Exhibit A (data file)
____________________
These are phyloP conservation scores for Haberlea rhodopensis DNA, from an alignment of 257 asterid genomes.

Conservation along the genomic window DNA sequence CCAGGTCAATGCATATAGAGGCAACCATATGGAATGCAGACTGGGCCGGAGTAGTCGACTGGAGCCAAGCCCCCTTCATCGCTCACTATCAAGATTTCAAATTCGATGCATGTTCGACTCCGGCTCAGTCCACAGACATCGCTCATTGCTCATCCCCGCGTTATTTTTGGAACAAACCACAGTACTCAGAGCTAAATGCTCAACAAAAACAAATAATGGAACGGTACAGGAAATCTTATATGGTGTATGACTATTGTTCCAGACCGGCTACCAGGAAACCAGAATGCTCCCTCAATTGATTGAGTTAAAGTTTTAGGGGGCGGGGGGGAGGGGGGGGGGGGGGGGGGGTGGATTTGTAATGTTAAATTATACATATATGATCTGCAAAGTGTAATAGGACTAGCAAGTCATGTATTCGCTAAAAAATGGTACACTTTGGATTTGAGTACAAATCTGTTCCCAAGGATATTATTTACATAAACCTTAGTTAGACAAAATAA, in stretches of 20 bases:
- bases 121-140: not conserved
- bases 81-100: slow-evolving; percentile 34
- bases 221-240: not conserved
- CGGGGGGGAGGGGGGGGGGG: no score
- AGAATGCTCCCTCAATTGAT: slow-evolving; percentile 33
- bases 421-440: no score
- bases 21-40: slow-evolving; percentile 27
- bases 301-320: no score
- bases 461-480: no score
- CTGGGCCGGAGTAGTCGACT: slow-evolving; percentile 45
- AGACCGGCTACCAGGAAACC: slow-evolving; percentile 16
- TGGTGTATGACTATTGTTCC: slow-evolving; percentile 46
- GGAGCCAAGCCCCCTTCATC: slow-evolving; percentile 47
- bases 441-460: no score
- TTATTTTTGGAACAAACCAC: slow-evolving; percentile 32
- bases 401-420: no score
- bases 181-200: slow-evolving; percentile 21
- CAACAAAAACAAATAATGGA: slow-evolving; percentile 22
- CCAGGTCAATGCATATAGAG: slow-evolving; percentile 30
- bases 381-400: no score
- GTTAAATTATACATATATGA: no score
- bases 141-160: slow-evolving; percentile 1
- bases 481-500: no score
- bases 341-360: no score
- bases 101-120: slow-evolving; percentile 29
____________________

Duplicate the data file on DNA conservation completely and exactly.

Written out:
These are phyloP conservation scores for Haberlea rhodopensis DNA, from an alignment of 257 asterid genomes.

Conservation along the genomic window DNA sequence CCAGGTCAATGCATATAGAGGCAACCATATGGAATGCAGACTGGGCCGGAGTAGTCGACTGGAGCCAAGCCCCCTTCATCGCTCACTATCAAGATTTCAAATTCGATGCATGTTCGACTCCGGCTCAGTCCACAGACATCGCTCATTGCTCATCCCCGCGTTATTTTTGGAACAAACCACAGTACTCAGAGCTAAATGCTCAACAAAAACAAATAATGGAACGGTACAGGAAATCTTATATGGTGTATGACTATTGTTCCAGACCGGCTACCAGGAAACCAGAATGCTCCCTCAATTGATTGAGTTAAAGTTTTAGGGGGCGGGGGGGAGGGGGGGGGGGGGGGGGGGTGGATTTGTAATGTTAAATTATACATATATGATCTGCAAAGTGTAATAGGACTAGCAAGTCATGTATTCGCTAAAAAATGGTACACTTTGGATTTGAGTACAAATCTGTTCCCAAGGATATTATTTACATAAACCTTAGTTAGACAAAATAA, in stretches of 20 bases:
- bases 121-140: not conserved
- bases 81-100: slow-evolving; percentile 34
- bases 221-240: not conserved
- CGGGGGGGAGGGGGGGGGGG: no score
- AGAATGCTCCCTCAATTGAT: slow-evolving; percentile 33
- bases 421-440: no score
- bases 21-40: slow-evolving; percentile 27
- bases 301-320: no score
- bases 461-480: no score
- CTGGGCCGGAGTAGTCGACT: slow-evolving; percentile 45
- AGACCGGCTACCAGGAAACC: slow-evolving; percentile 16
- TGGTGTATGACTATTGTTCC: slow-evolving; percentile 46
- GGAGCCAAGCCCCCTTCATC: slow-evolving; percentile 47
- bases 441-460: no score
- TTATTTTTGGAACAAACCAC: slow-evolving; percentile 32
- bases 401-420: no score
- bases 181-200: slow-evolving; percentile 21
- CAACAAAAACAAATAATGGA: slow-evolving; percentile 22
- CCAGGTCAATGCATATAGAG: slow-evolving; percentile 30
- bases 381-400: no score
- GTTAAATTATACATATATGA: no score
- bases 141-160: slow-evolving; percentile 1
- bases 481-500: no score
- bases 341-360: no score
- bases 101-120: slow-evolving; percentile 29